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Logo of kjhThe Korean Journal of HematologyThis ArticleAims and ScopeInstructions for AuthorsE-Submission
Korean J Hematol. 2012 June; 47(2): 131–135.
Published online 2012 June 26. doi:  10.5045/kjh.2012.47.2.131
PMCID: PMC3389062

Clinical and hematologic manifestations in patients with Diamond Blackfan anemia in Korea



Diamond Blackfan anemia (DBA), characterized by impaired red cell production, is a rare condition that is usually symptomatic in early infancy. The purpose of this study was to assess nationwide experiences of DBA encountered over a period of 20 years.


The medical records of 56 patients diagnosed with DBA were retrospectively reviewed from November 1984 to July 2010. Fifteen institutions, including 13 university hospitals, participated in this study.


The male-to-female ratio of patients with DBA was 1.67:1. The median age of diagnosis was 4 months, and 74.1% were diagnosed before 1 year of age. From 2000 to 2009, annual incidence was 6.6 cases per million. Excluding growth retardation, 38.2% showed congenital defects: thumb deformities, ptosis, coarctation of aorta, ventricular septal defect, strabismus, etc. The mean hemoglobin concentration was 5.1±1.9 g/dL, mean corpuscular volume was 93.4±11.6 fL, and mean number of reticulocytes was 19,700/mm3. The mean cellularity of bone marrow was 75%, with myeloid:erythroid ratio of 20.4:1. After remission, 48.9% of patients did not need further steroids. Five patients with DBA who received hematopoietic transplantation have survived. Cancer developed in 2 cases (3.6%).


The incidence of DBA is similar to data already published, but our study had a male predilection. Although all patients responded to initial treatment with steroids, about half needed further steroids after remission. It is necessary to collect further data, including information regarding management pathways, from nationwide DBA registries, along with data on molecular analyses.

Keywords: Diamond Blackfan anemia, Anemia, Congenital defects


Diamond Blackfan anemia (DBA; OMIM 205900), characterized by impaired red cell production, is a rare condition that is usually symptomatic in early infancy. DBA was first recognized as a distinct clinical entity in 1938 [1]. The diagnostic criteria for DBA that were developed in 1976 have remained the accepted standard [2] and include anemia, usually presenting prior to the first birthday, with near normal neutrophil and/or platelet counts, reticulocytopenia, macrocytosis, and normal marrow cellularity with a paucity of red cell precursors. These criteria comprise "classical" DBA. The disorder results from a cellular defect, in which erythroid progenitors and precursors are highly sensitive to death by apoptosis, leading to erythropoietic failure [3-5].

DBA came into the scientific spotlight after the identification of RPS19, the gene encoding ribosomal protein S19 [6]. Since then, many genes that encode large (RPL) and small (RPS) ribosomal subunit proteins have been found to be mutated in DBA patients, such as RPL5, RPL11, RPL35A, RPS7, RPS10, RPS17, RPS24, and RPS26 [7-10].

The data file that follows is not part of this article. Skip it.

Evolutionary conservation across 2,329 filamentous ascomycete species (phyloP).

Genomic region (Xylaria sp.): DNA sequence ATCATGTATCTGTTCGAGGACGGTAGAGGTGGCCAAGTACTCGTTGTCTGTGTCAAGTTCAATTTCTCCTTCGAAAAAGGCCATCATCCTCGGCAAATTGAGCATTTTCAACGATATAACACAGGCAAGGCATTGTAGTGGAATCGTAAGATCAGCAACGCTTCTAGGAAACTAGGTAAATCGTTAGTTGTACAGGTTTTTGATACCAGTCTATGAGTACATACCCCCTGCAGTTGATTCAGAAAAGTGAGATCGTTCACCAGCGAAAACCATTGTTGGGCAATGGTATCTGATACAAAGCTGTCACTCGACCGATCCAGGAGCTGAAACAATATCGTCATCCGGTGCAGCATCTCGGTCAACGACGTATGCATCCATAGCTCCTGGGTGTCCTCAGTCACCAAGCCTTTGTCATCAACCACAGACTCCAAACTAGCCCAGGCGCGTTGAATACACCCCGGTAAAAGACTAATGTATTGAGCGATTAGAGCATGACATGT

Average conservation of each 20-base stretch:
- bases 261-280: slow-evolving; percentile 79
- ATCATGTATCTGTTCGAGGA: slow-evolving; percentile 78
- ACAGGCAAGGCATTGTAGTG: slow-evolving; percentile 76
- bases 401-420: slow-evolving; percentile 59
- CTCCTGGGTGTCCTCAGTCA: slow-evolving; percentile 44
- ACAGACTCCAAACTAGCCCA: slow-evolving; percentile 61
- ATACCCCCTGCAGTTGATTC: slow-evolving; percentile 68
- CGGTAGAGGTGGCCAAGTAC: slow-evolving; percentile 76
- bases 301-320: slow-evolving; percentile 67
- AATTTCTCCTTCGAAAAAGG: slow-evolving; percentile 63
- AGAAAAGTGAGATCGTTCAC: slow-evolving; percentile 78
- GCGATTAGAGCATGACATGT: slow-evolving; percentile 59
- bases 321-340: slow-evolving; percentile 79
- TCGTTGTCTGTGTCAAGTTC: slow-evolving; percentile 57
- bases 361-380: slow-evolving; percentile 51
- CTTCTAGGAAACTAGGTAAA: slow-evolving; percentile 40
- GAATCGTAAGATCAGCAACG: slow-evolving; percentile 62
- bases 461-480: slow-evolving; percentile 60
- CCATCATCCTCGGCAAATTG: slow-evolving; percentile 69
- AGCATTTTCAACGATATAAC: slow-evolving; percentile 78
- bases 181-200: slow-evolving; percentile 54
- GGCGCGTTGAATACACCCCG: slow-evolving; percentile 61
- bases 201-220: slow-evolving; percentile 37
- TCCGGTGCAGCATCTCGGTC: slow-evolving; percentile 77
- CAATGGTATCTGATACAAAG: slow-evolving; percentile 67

Although the first case of DBA was reported in 1974 in Korea [11], there is relatively limited data regarding DBA. Recently, direct sequencing analysis of the RPS19 gene was performed with both cDNA and genomic DNA extracted from peripheral blood, and a c.3G>A point mutation in exon 2 resulting in a p.Met1Ile substitution was identified in a 3-month-old infant [12].

In this report, we reviewed the clinical characteristics of 56 patients with DBA from a 20-year birth cohort in Korea to provide further information for molecular analyses.


The medical records of 56 patients diagnosed with DBA were retrospectively reviewed from November 1984 to July 2010. Thirteen university hospitals participated in this study. Diagnostic and supporting criteria for the diagnosis of DBA are as follows: normochromic, often macrocytic anemia, reticulocytopenia, and a low number or lack of erythroid precursors in the bone marrow. In only two patients, diagnoses were confirmed by mutation analyses [12]. Clinical information, including records on birth history, age of onset and diagnosis, family history, height and weight, malformations, hematologic data, response to therapeutic procedures, and prognosis, was obtained via a standardized questionnaire. Remission was defined as a stable, physiologically acceptable hemoglobin (Hb) level maintained for at least 6 months independent of corticosteroids, transfusions, or other therapy.

Means and standard deviations were used in the statistical analysis. Statistical significance was defined as P<0.05.


The male to female ratio of patients was 1.67:1 (35 males, 21 females) as shown in Table 1. Among the patients diagnosed after 2000, the male-to-female ratio was 1.62:1 (21 males, 13 females). Only 3 cases (5.4%) revealed a family history. However, the genetic study was not done in the patients and family members.

Table 1
Clinical and laboratory findings at diagnosis in 56 patients with Diamond Blackfan anemia.